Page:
Happy to Be at Your Cervix
February 8, 2013 § 9 Comments
I’ve been driving around for about a month with a Rubbermaid box full of specula in my trunk. Just in case you’ve never been to a gynecologist, here’s a definition:
- A metal or plastic instrument that is used to dilate an orifice or canal in the body to allow inspection.
- A bright patch of plumage on the wings of certain birds, esp. a strip of metallic sheen on the secondary flight feathers of many ducks.
I’m talking about #1. Who knew about #2? You see, my dad always thought he would re-open his medical practice, but he didn’t. He had a huge capacity for hope, maybe to the point of a belief in magic. It was some kind of faith I’m not sure I have. He could not imagine himself as anything but a doctor, even though he quit practicing six or seven years before he died. He was his best self as a doctor, I think.
As the fourth daughter of a gynecologist, this Rubbermaid box in my trunk is some sort of awkward inheritance. What do you do with a box of specula? If you say speculum, the next word that pops into people’s head is vagina, so no one wants to talk about them. Or they do, with a chuckle. First, I thought maybe I would sell the specula on the Internet. I certainly had no use for them. Then, I thought maybe scrap metal? That would be a surprise for the guys going to buy used aluminum and stolen copper wire. Now, though, I’ve decided to donate them to Planned Parenthood. That’s what they’re doing in my car. I keep forgetting about them, until I slam on my brakes and hear them rattling around in the trunk. I think there is a part of me that finds comfort in them—probably the only way to find comfort in a speculum.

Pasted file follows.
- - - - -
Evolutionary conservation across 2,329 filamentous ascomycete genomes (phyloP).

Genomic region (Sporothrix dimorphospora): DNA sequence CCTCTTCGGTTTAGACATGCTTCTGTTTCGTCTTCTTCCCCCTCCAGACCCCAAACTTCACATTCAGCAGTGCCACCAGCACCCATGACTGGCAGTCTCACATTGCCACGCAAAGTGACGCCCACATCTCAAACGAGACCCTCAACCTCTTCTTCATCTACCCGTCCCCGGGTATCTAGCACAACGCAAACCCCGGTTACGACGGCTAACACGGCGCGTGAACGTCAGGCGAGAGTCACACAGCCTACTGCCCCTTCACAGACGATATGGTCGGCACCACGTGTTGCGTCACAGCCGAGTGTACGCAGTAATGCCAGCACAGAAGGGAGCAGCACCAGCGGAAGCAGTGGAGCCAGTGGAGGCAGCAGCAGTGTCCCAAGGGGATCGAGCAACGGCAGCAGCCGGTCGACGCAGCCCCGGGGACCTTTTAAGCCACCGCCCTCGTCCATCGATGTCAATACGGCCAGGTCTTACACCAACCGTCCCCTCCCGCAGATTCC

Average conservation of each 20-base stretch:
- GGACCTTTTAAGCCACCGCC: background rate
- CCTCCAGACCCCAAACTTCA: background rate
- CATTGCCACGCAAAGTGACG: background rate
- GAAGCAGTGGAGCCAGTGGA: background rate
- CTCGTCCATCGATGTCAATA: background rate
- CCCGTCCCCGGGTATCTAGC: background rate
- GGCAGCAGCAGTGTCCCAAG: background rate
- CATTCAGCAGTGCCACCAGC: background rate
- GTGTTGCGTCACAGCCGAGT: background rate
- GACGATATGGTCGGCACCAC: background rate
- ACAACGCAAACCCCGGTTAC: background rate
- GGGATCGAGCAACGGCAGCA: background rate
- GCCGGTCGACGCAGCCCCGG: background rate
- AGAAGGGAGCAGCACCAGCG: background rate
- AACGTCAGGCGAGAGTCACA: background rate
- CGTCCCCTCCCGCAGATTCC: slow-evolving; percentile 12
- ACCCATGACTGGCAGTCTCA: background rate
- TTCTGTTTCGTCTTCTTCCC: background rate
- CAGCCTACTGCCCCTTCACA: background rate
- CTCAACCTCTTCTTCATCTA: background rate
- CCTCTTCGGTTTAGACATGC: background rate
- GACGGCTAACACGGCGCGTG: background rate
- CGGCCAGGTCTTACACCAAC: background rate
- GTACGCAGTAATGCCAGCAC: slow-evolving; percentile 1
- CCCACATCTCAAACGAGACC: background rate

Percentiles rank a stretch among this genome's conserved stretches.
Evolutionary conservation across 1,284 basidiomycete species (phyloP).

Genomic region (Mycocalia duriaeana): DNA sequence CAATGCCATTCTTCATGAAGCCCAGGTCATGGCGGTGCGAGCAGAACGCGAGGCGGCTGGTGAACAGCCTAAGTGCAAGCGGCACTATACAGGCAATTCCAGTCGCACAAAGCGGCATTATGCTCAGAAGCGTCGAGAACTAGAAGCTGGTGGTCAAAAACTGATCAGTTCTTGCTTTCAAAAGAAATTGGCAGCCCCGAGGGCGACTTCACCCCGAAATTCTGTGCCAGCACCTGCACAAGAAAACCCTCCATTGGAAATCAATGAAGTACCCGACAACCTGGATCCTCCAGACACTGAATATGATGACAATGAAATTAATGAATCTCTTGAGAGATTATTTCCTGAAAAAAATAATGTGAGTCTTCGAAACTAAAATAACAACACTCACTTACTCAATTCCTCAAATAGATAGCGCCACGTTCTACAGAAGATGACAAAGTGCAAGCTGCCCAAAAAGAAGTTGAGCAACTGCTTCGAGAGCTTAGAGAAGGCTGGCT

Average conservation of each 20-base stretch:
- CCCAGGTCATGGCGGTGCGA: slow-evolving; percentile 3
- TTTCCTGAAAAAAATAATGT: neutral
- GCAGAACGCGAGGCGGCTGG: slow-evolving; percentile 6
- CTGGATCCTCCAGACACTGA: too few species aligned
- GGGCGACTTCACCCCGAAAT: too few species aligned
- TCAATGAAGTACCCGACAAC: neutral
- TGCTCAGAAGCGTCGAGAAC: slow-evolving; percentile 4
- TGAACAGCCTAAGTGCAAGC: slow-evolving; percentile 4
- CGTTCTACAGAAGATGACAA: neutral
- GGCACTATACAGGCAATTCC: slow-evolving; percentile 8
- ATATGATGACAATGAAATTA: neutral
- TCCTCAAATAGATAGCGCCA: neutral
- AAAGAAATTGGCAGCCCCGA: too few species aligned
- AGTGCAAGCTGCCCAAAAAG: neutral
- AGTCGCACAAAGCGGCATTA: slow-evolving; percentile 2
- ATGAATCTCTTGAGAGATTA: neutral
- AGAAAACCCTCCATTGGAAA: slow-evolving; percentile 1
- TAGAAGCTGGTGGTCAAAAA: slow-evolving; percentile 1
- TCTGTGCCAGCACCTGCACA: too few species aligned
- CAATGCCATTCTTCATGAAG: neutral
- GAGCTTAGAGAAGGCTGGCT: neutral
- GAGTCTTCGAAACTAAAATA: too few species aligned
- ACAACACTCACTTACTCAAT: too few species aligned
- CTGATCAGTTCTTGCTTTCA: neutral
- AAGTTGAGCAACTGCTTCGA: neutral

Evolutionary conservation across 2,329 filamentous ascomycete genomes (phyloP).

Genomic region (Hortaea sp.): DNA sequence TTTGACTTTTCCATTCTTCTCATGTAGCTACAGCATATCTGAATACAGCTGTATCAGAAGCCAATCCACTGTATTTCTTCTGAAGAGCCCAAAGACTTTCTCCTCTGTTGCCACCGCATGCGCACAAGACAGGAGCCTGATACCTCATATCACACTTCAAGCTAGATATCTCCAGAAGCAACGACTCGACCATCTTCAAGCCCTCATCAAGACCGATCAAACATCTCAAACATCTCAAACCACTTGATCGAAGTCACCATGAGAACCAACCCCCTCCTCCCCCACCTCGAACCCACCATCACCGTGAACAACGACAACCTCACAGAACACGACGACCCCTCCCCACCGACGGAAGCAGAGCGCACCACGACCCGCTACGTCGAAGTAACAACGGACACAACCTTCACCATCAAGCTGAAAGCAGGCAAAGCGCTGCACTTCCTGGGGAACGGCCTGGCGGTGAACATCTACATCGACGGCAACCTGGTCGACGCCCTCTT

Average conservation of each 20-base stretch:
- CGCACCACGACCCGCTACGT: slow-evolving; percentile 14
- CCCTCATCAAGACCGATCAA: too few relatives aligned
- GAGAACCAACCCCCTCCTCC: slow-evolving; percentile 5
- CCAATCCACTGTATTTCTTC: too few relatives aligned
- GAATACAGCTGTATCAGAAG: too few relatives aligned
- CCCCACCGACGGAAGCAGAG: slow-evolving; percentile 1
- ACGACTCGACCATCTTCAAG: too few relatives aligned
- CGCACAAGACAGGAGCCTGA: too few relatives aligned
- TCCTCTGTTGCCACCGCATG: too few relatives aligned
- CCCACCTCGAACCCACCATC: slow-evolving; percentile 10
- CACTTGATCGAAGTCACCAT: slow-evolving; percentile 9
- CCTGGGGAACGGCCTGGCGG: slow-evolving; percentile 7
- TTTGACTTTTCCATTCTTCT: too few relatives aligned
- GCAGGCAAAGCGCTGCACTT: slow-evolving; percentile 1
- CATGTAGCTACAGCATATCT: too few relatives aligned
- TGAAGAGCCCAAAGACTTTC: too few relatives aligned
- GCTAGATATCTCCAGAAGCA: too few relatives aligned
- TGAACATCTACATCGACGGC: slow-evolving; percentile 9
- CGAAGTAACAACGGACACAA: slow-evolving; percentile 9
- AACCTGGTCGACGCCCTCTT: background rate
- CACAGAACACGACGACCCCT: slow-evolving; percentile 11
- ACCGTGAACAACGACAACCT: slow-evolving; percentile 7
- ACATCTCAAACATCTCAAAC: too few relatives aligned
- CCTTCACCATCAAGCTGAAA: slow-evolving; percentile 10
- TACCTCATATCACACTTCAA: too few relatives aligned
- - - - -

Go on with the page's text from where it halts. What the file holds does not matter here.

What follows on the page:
When my dad was dying, that last day, a hospice nurse came to sit with us. They’re incredible people, hospice nurses. This one used to work in labor and delivery with my dad. As we watched him get whiter and whiter, this nurse kept her hand on him and told stories of working with him. She even knew he told horrible jokes, like, “Hi, I’m Dr. Wagner, happy to be at your cervix!” She knew how compassionate he could be. This was such a gift, to see the other side of my big, looming father, whose voice could thunder through the house and shake the walls. At the funeral, more than one woman came up to us and told us my dad had saved her life. A gynecologist is like a hairdresser: if you find a good one, you keep him or her for life. Turns out, you go to their funerals too.
My dad became a gynecologist, he said, because he didn’t like hospitals and didn’t want to deal with sickness all the time. He loved “birthing babies.” (He had a t-shirt that said, “I don’t know nothing bout birthing no babies.”) Still, he knew what women’s lives were like, and he was pro-choice. He didn’t just talk the talk, either. This conflicted him–I know, though we never talked about it–but I am so proud of him. Who knows what he saw over the years? Who knows what choices he had to make? So, I think he would approve of my decision to donate the specula to Planned Parenthood. If they won’t take them, I’ll send them to a local sliding scale clinic. I think he’d like that too.
There are a lot of babies in the world, some of them now grandparents, that my dad was the first person on Earth to touch. This awes me. Maybe that’s why he had such hope, such belief. He saw the world begin new every day. That is some kind of magic.